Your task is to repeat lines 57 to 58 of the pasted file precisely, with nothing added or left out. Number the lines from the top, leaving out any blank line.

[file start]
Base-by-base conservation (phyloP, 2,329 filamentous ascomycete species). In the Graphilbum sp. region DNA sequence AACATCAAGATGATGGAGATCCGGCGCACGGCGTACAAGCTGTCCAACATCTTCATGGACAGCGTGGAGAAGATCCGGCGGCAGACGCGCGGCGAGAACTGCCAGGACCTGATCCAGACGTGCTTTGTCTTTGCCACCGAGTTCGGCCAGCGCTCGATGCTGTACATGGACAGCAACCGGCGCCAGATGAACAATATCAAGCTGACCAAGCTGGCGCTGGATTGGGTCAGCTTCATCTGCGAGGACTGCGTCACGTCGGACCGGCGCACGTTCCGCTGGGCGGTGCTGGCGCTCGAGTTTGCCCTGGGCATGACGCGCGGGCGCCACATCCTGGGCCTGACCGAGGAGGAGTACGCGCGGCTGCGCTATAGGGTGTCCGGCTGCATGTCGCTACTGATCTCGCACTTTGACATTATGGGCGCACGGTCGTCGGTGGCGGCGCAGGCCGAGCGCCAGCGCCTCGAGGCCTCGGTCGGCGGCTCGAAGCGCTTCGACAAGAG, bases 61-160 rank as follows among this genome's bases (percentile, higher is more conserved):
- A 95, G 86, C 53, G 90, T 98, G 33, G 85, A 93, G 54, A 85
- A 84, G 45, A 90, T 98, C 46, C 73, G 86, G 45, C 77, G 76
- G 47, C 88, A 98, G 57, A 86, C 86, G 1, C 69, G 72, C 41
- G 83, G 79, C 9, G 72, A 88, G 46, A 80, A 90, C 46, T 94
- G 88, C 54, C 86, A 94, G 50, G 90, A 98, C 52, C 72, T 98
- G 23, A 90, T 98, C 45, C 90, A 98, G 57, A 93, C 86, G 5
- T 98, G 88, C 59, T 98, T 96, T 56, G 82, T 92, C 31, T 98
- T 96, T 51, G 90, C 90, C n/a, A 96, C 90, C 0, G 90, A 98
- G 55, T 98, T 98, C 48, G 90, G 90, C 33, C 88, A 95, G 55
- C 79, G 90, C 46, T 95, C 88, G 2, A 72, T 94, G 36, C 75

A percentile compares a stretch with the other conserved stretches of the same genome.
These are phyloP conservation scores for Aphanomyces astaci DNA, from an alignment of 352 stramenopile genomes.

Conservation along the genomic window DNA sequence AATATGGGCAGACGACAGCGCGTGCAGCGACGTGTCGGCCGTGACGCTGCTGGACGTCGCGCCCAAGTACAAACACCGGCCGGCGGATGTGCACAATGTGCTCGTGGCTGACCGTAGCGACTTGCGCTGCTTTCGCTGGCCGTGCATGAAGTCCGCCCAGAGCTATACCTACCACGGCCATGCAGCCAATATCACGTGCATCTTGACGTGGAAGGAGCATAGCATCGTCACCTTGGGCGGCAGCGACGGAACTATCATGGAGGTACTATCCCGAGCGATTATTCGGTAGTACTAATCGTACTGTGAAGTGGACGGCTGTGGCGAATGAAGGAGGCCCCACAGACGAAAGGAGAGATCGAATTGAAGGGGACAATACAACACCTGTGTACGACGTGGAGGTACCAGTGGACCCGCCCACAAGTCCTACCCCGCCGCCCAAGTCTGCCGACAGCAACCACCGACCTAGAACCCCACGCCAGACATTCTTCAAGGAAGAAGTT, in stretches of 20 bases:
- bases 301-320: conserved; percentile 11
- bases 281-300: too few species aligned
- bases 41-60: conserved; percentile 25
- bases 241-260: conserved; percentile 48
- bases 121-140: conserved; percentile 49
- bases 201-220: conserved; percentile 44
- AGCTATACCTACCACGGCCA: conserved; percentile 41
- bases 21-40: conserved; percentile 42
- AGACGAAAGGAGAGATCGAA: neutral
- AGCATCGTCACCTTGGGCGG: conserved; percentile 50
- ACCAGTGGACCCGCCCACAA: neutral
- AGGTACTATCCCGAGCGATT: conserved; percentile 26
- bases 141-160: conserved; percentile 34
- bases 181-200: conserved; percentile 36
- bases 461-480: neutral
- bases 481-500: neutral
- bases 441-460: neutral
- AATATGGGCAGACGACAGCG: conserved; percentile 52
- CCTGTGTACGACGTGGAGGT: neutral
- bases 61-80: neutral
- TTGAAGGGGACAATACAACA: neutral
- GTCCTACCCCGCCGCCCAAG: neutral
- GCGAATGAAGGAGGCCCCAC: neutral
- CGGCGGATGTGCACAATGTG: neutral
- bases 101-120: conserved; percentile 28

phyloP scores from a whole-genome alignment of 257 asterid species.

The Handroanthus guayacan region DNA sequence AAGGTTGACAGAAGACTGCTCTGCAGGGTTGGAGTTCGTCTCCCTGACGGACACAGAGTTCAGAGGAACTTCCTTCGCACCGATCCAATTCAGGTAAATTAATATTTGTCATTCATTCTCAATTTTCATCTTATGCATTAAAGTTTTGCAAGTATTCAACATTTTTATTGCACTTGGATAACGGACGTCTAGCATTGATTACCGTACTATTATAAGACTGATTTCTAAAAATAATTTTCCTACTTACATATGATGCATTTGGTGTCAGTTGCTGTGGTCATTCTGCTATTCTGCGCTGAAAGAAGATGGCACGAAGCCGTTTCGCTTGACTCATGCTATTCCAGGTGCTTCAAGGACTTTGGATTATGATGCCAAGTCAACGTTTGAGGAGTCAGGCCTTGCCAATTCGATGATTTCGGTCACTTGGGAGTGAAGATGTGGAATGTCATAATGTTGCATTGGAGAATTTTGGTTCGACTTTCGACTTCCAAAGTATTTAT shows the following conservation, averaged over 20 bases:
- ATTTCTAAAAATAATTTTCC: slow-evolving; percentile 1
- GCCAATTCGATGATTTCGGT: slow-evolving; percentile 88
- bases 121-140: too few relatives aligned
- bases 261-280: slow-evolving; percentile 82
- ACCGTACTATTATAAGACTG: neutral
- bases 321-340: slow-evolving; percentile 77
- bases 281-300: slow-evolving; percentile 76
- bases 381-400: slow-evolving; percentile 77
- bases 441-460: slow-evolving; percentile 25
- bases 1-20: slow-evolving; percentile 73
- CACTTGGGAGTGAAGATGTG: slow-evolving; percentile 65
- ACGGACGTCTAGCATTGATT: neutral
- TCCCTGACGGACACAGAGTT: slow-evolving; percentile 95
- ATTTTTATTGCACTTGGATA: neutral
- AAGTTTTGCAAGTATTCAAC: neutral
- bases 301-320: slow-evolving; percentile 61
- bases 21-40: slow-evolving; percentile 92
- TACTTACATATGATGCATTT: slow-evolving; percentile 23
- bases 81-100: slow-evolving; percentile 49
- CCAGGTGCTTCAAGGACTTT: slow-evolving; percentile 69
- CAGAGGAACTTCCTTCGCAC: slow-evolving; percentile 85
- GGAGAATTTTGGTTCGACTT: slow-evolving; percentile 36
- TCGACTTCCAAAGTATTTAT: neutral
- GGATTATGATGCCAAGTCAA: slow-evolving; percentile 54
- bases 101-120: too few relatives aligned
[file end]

- bases 301-320: slow-evolving; percentile 61
- bases 21-40: slow-evolving; percentile 92